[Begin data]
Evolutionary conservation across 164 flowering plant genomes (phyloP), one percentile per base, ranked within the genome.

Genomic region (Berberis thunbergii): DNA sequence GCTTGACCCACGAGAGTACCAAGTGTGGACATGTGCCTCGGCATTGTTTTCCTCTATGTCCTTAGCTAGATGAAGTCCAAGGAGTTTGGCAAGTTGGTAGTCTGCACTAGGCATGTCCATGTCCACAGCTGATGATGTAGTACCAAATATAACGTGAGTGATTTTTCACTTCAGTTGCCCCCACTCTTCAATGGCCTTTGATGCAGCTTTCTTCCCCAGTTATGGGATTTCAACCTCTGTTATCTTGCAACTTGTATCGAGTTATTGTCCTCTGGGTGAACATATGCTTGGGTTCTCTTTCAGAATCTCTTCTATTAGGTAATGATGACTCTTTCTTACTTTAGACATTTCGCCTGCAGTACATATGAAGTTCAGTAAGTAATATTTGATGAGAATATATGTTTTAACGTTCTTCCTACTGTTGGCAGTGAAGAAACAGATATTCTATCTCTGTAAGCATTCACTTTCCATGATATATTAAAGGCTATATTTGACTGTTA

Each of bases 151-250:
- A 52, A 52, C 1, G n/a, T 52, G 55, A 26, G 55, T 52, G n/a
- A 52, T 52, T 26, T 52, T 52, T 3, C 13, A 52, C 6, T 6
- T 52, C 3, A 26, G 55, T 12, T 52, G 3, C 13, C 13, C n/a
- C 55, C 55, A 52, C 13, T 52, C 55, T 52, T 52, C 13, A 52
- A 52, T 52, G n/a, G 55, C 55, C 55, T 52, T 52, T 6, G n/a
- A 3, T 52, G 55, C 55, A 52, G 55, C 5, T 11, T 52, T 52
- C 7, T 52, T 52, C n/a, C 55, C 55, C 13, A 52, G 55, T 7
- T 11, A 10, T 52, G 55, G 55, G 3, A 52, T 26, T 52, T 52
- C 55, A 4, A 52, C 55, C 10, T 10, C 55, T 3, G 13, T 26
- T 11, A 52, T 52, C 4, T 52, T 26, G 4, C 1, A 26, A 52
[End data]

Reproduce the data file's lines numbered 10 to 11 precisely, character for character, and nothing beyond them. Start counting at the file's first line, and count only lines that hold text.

- C 7, T 52, T 52, C n/a, C 55, C 55, C 13, A 52, G 55, T 7
- T 11, A 10, T 52, G 55, G 55, G 3, A 52, T 26, T 52, T 52